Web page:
Public Art Banner to be Displayed at Harlem Waterfront

By: May. 08, 2015
Enter Your Email to Unlock This Article

Plus, get the best of BroadwayWorld delivered to your inbox, and unlimited access to our editorial content across the globe.

Existing user? Just click login.

NYC Parks has announced new public art installation at 116th Street in Harlem. The site will receive a transformative makeover thanks to Friends of the East River Esplanade (60th-120th Streets) and renowned artist Vicki DaSilva, who has created a dazzling 60-foot long and 7-foot high light photography banner that will be displayed on the esplanade's fencing beginning today.

This first ever public art project on the El Barrio waterfront - or anywhere else on the upper Esplanade - was conceived by Esplanade Friends as a powerful way to draw much deserved attention to this stretch of the Esplanade, and beautify the East Harlem neighborhood.

"New York City is known around the world for its iconic skyscrapers, bridges, busy streets, and majestic parks. But our global city possesses another extraordinary physical asset -- its waterfront," said NYC Parks Commissioner Mitchell J. Silver. "Parks is proud to present this public art project that brings attention to the transformation of our East River waterfront and highlights the East Harlem community."

"Friends was committed to a creative way of drawing attention of the powers that be and larger public to the decades-long neglect of what should be a world class community asset," said Jennifer Ratner, founder of the Friends non-profit organization.

Friends of East River Esplanade worked with Harlem-based curator Savona Bailey-McClain, who connected the group with DaSilva, light-painting pioneer and veteran of Richard Serra's studio. The result was the stunning "East River Flows", DaSilva's most impactful work to date. Along with her husband Antonio, DaSilva used 4 and 8-foot fluorescent bulbs attached to a complex system of tracks and pulleys to create her work. Using a camera that allows a 'bulb' setting for an extended time while on a tripod, the light source is directed at the camera and then the camera documents the movement of the light.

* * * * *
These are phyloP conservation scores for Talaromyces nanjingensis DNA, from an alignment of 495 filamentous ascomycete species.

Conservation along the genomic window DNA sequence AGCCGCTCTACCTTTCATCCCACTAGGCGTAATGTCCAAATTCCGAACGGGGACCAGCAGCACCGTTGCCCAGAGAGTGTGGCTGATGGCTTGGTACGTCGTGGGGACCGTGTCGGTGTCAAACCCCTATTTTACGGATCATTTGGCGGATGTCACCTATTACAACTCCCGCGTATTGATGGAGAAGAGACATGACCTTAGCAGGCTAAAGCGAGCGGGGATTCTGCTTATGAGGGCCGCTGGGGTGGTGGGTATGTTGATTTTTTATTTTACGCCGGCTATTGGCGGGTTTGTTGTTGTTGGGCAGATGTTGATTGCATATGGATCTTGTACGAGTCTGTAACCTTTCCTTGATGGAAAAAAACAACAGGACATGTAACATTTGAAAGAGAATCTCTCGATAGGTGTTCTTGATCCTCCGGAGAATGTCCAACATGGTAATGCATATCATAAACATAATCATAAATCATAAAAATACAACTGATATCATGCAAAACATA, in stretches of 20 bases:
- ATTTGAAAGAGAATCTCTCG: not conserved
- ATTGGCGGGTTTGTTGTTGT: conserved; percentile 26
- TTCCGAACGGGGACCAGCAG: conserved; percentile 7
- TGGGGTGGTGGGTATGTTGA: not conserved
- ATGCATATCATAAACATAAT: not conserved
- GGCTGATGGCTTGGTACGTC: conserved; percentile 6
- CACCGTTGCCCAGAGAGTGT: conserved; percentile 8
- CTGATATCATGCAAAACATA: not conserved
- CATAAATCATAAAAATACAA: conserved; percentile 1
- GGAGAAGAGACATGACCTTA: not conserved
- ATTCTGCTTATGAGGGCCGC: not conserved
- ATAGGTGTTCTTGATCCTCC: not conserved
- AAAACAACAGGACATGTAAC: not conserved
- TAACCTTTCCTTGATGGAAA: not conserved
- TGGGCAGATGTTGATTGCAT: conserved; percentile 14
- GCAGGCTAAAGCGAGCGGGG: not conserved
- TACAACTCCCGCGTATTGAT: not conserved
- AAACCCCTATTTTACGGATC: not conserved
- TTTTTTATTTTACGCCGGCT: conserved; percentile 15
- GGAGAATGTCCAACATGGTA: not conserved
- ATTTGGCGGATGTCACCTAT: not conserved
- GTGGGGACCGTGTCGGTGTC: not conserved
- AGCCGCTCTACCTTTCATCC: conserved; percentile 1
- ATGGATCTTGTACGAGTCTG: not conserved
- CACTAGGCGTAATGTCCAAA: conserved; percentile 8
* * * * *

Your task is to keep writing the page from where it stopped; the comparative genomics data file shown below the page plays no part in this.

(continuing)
The banner, which was photographed along the Esplanade last summer and facilitated by NYC Parks' Temporary Public Art Program, will be on view now through Summer 2015. The project was generously funded with a donation from Tiago Holdings, LLC and East River Plaza.

DaSilva is a light graffiti and painting pioneer. Since 1980, she has been making single frame time exposure photographs at night. DaSilva is credited with creating the term "light graffiti", as well as being the first artist to make deliberate text light graffiti photographs. DaSilva was influenced by video and performance artist Joan Jonas and Serra, whom she worked with for ten years. Her work with Jonas and Serra, along with the birth of hip-hop and the fusion of graffiti with fine art was extremely influential in her art.

Savona Bailey-McClain currently lives and works in New York City. She is an independent curator and producer. The range of McClain's practice has included sculpture, drawings, performance, sound, and mixed media. McClain is the Executive Director & Chief Curator for The West Harlem Art Fund, Inc. a seventeen year old public art organization and curatorial collective serving neighborhoods around the City. Her public art installations have been seen in the New York Times, Art Daily, Artnet, Los Angeles Times, and Huffington Post among others. McClain has installed works in Times Square, DUMBO, Soho, Governors Island and Harlem. Noted works include The H in Harlem, Counting Sheep, Story Piles, East River Flows and Loosely Coupled. McClain is now developing new digital installations and location-based interventions using a tour platform.

NYC Parks' Art in the Parks program has consistently fostered the creation and installation of temporary public art in parks throughout the five boroughs. Since 1967, collaborations with arts organizations and artists have produced hundreds of public art projects in New York City parks. For more information visit